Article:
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A senior Thai politician on Thursday accused neighbouring Burma of failing to tackle drug production after 3.3 million amphetamine tablets were seized in Bangkok.
The haul, with a street value of $350,000 and believed to be one of the biggest on record in Thailand, has prompted fears of a surge in the amount of drugs pouring into the kingdom.
“They (the pills) were produced inside Myanmar [Burma] by the Wa ethnic group,” Chalerm Yubamrung, a deputy prime minister in charge of a nationwide blitz on drugs, told reporters of Wednesday’s seizure.
The Wa live in an autonomous region in northern Shan state, bordering China and Laos, and are believed to have a thousands-strong army that analysts say is sustained by drug money.
Notorious for their isolation and fierce tribal loyalty, drug barons in the area are believed to have turned from opium to amphetamine production over recent years.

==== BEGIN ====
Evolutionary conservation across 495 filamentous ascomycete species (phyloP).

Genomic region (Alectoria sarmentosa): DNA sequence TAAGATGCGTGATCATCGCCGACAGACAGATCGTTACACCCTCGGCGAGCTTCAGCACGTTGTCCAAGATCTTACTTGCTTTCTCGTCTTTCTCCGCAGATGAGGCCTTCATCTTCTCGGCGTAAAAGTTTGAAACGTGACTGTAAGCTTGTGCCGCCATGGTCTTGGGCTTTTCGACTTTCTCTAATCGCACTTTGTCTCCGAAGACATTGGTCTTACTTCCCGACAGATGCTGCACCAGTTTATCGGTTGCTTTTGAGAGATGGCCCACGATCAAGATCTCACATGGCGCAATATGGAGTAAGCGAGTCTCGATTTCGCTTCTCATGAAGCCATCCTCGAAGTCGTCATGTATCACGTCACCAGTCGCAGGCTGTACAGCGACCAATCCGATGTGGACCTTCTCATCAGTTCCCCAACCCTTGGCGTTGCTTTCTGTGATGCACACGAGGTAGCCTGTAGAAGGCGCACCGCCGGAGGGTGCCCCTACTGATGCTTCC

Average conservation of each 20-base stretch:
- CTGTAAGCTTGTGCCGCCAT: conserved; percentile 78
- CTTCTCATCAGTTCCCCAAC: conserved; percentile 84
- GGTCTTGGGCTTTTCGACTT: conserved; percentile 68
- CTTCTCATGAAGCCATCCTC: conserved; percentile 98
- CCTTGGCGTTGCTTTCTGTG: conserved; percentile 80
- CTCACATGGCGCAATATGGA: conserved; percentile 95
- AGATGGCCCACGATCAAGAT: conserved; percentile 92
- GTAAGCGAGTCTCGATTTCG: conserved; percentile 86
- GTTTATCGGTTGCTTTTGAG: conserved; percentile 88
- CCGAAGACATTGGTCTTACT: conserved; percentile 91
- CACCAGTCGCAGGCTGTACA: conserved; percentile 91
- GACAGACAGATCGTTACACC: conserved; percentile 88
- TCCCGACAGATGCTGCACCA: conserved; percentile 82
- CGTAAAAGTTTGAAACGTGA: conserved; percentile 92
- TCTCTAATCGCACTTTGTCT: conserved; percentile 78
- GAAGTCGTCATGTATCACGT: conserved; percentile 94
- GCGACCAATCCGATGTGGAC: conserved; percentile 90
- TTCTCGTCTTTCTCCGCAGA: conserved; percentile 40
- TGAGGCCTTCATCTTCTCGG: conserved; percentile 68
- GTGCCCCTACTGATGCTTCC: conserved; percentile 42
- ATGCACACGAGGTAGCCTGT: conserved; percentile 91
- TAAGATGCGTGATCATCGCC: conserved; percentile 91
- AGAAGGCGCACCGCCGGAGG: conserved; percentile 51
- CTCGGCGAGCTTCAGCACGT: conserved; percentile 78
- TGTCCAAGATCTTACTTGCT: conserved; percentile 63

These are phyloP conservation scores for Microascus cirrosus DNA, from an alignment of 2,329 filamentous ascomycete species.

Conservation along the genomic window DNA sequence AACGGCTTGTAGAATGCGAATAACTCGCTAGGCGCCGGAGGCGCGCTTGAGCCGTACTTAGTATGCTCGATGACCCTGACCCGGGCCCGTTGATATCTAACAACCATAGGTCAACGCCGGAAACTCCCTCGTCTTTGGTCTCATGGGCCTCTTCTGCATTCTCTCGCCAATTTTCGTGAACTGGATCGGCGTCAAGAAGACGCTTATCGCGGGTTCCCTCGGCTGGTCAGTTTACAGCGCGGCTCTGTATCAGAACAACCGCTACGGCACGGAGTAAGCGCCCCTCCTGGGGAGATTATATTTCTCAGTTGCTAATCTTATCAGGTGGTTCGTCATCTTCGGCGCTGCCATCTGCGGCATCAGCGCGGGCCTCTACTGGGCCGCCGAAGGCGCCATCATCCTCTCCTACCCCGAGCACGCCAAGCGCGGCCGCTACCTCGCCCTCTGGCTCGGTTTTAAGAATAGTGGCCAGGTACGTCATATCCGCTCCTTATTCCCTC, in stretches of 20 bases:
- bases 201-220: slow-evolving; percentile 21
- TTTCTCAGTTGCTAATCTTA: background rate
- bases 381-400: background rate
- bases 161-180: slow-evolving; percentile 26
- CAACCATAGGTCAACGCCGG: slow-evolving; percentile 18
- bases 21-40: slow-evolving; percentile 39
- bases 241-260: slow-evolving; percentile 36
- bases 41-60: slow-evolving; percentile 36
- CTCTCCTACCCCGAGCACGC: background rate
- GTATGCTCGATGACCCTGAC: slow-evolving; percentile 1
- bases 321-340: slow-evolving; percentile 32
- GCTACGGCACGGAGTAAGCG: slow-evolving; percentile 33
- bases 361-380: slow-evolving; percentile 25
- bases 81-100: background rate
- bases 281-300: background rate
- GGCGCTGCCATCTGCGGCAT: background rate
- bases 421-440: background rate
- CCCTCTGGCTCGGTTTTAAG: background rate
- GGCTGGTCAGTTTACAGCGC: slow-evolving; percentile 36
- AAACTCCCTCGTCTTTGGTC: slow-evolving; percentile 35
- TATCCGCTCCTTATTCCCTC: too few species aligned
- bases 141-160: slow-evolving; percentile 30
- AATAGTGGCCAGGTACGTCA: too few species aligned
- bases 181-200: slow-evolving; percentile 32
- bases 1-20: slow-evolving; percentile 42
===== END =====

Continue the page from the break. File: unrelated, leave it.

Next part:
Thai border troops have said 500 million amphetamine pills are waiting to be smuggled from Burma, Chalerm said, adding the government will boost patrols to contain the situation.
“We have to be straightforward otherwise we cannot solve the drugs problem… I will ask China to exert its influence on Myanmar,” he added.
The outspoken politician also blamed Taiwanese and Indian manufacturers for an influx of base chemicals used to make synthetic drugs and hit out at human rights groups who oppose his idea of swift execution for convicted drug traffickers.
Thailand’s Office of Narcotics Control Board (ONCB) says nearly 360,000 people were arrested on drugs charges over the last year, while 72.5 million amphetamine pills have been seized in that period.
Across the border, Burmese authorities have recently warned the country faces a deepening drug crisis after a surge in pill hauls in anti-drug operations.